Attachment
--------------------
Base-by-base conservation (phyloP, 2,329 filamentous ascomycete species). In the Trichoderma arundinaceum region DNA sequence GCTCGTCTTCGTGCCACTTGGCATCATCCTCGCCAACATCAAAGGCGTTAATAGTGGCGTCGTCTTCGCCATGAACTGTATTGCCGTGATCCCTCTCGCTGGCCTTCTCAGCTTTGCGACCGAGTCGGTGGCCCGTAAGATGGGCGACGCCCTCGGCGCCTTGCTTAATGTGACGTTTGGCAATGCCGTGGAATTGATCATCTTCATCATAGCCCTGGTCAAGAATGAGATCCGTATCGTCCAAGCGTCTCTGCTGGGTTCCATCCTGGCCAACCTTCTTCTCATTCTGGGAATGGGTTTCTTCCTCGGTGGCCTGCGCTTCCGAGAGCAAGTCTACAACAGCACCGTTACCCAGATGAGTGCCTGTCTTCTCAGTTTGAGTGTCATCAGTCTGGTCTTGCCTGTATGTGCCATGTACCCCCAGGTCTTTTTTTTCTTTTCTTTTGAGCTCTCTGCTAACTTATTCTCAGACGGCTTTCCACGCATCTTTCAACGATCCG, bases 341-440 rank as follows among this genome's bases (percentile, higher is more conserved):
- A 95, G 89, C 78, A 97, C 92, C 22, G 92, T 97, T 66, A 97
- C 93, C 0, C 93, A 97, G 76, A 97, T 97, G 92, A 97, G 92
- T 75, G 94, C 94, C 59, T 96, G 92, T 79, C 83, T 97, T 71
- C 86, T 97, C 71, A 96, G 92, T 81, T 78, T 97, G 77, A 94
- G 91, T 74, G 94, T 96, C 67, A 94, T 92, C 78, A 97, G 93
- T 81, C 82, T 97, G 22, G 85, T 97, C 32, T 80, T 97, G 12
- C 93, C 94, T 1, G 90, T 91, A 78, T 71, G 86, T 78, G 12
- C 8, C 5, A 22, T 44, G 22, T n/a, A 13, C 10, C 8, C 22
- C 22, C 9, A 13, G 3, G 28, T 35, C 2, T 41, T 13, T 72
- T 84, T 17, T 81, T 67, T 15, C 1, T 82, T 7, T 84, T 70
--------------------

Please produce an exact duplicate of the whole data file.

Base-by-base conservation (phyloP, 2,329 filamentous ascomycete species). In the Trichoderma arundinaceum region DNA sequence GCTCGTCTTCGTGCCACTTGGCATCATCCTCGCCAACATCAAAGGCGTTAATAGTGGCGTCGTCTTCGCCATGAACTGTATTGCCGTGATCCCTCTCGCTGGCCTTCTCAGCTTTGCGACCGAGTCGGTGGCCCGTAAGATGGGCGACGCCCTCGGCGCCTTGCTTAATGTGACGTTTGGCAATGCCGTGGAATTGATCATCTTCATCATAGCCCTGGTCAAGAATGAGATCCGTATCGTCCAAGCGTCTCTGCTGGGTTCCATCCTGGCCAACCTTCTTCTCATTCTGGGAATGGGTTTCTTCCTCGGTGGCCTGCGCTTCCGAGAGCAAGTCTACAACAGCACCGTTACCCAGATGAGTGCCTGTCTTCTCAGTTTGAGTGTCATCAGTCTGGTCTTGCCTGTATGTGCCATGTACCCCCAGGTCTTTTTTTTCTTTTCTTTTGAGCTCTCTGCTAACTTATTCTCAGACGGCTTTCCACGCATCTTTCAACGATCCG, bases 341-440 rank as follows among this genome's bases (percentile, higher is more conserved):
- A 95, G 89, C 78, A 97, C 92, C 22, G 92, T 97, T 66, A 97
- C 93, C 0, C 93, A 97, G 76, A 97, T 97, G 92, A 97, G 92
- T 75, G 94, C 94, C 59, T 96, G 92, T 79, C 83, T 97, T 71
- C 86, T 97, C 71, A 96, G 92, T 81, T 78, T 97, G 77, A 94
- G 91, T 74, G 94, T 96, C 67, A 94, T 92, C 78, A 97, G 93
- T 81, C 82, T 97, G 22, G 85, T 97, C 32, T 80, T 97, G 12
- C 93, C 94, T 1, G 90, T 91, A 78, T 71, G 86, T 78, G 12
- C 8, C 5, A 22, T 44, G 22, T n/a, A 13, C 10, C 8, C 22
- C 22, C 9, A 13, G 3, G 28, T 35, C 2, T 41, T 13, T 72
- T 84, T 17, T 81, T 67, T 15, C 1, T 82, T 7, T 84, T 70